For Children and Teens With PCD
Having pediatric Crohn's disease (PCD) doesn't mean you have to miss out on all the fun of being a kid. You don't have to worry about feeling sick all the time. The important thing is to be open and honest, and to discuss how you're feeling with your parents and your doctor. They want to know how your symptoms are affecting you so they can help find the best care and treatment for you.
It can also be helpful to let other adults like your teachers and the school nurse know you have PCD. That way, they'll be prepared to support you when you're not feeling well.
Remember, you can take charge of your disease. Start by learning everything you can about PCD. You'll find valuable information at www.LivingWithCrohnsDisease.com . This Web site has a whole section on PCD, where you can find information on important topics like:
- How PCD may affect your body, mood, family and friends, and schoolwork
- How to talk about PCD with the people around you—friends, family members, classmates, and teachers
- How to eat in a healthy way
- Places to turn for further resources and support
So what is REMICADE®?
REMICADE® is a type of medicine that works by blocking a protein in your body that causes inflammation in your intestines. This inflammation causes diarrhea, stomach pain, and fever, and also makes you feel tired. Because REMICADE® helps reduce inflammation, and improves the symptoms of PCD.
How do I take REMICADE®?
Only a doctor or nurse can give you REMICADE®. That means you have to go to your doctor's office or a place called an infusion center to get it. They'll hook up an IV infusion to your arm or hand let the medicine drip in, kind of like you've seen on TV.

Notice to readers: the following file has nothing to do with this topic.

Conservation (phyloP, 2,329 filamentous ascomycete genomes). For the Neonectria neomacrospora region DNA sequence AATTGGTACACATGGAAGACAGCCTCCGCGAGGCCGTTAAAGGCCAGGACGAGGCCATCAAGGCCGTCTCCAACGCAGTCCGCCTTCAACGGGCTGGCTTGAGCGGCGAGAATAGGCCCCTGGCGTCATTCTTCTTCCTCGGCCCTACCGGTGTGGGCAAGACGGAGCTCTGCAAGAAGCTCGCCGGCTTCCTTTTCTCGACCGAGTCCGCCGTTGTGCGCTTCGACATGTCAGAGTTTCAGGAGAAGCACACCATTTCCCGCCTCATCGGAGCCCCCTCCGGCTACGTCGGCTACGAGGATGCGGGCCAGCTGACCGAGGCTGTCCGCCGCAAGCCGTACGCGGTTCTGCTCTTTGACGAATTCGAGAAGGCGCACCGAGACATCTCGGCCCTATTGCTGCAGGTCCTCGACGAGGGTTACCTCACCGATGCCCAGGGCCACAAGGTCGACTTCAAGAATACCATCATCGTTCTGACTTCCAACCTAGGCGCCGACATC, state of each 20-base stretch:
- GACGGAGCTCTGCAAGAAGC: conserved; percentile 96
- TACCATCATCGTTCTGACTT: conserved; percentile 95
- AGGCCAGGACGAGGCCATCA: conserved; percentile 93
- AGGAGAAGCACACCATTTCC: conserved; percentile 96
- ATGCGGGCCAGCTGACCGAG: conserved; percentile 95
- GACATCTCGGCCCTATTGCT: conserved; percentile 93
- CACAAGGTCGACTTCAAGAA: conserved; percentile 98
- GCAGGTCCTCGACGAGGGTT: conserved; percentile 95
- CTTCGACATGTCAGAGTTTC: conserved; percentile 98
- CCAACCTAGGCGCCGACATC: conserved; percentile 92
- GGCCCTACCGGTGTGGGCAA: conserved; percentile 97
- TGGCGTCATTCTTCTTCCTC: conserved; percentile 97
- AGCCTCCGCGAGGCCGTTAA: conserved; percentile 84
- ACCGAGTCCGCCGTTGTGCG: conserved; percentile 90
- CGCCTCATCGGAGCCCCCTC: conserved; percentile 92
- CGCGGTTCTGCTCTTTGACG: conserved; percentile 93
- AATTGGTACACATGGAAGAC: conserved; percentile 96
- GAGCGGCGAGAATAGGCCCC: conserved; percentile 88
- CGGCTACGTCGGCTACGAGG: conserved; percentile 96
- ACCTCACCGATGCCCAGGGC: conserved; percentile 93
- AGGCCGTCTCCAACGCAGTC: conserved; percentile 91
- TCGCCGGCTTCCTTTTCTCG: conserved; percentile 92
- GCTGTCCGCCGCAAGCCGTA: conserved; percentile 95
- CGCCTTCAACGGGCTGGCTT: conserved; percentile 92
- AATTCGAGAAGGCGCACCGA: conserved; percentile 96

We know it's kind of unusual to get medicine through an IV. When medicine is infused, it goes straight into your bloodstream and gets to work. Getting an infusion may seem weird at first, but you'll have someone nearby to make sure that everything goes well.
Please read the Medication Guide  for REMICADE® and talk to your parents and your doctor about it.
Infusion fashion: What should I wear?
You'll have at least 2 hours to kick back, relax, listen to the latest tunes, or even do a little schoolwork while you receive your infusion of REMICADE®. So be sure to wear comfortable clothes.
How often do I have to go for infusions?
After the 3 starter doses, you will only have to receive REMICADE® once every 8 weeks. That's about every 2 months, or as few as 6 times a year.
How long will I feel better?
Approximately 88% of children (nearly 9 out of 10) experienced symptom improvement as soon as 10 weeks after starting treatment with REMICADE®. And for most of those children, symptom relief lasted for the duration of the study—through 1 year. Talk to your parents and your doctor to see if REMICADE® is right for you.
How should I talk to my friends about PCD?
Having PCD is pretty personal, and although it's not your fault, you probably feel self-conscious about it. Discussing it can be uncomfortable, so you may have trouble talking about it even with your family and closest friends. Or maybe you want to tell everybody so you don't have to worry about keeping it a secret. Whatever decision you make should be the one that you feel most comfortable with.
Here are a few ideas that can help make it easier to tell your friends about PCD:
- Speak from your heart: If you're nervous about talking about PCD, say so. Real friends will appreciate your honesty
- Think about what you want to say: Maybe you want to say that PCD is a serious condition that causes you to have stomach pain and makes you really tired. Maybe not. But figuring it out ahead of time will make it easier to talk about
- Explain the symptoms: Everyone can relate to stomach pain, fevers, and fatigue. As quiet as they may keep it, most of your friends can relate to having diarrhea too, but how much you share is totally up to you
- Answer questions: It'll stop your friends' imaginations from running wild, and let you know if they understand what you've been saying. The main thing they'll probably want to know is that PCD is not contagious—they can't catch it from you
- Try to have a sense of humor: If you can make a joke or laugh, chances are you can make your friends feel more at ease too
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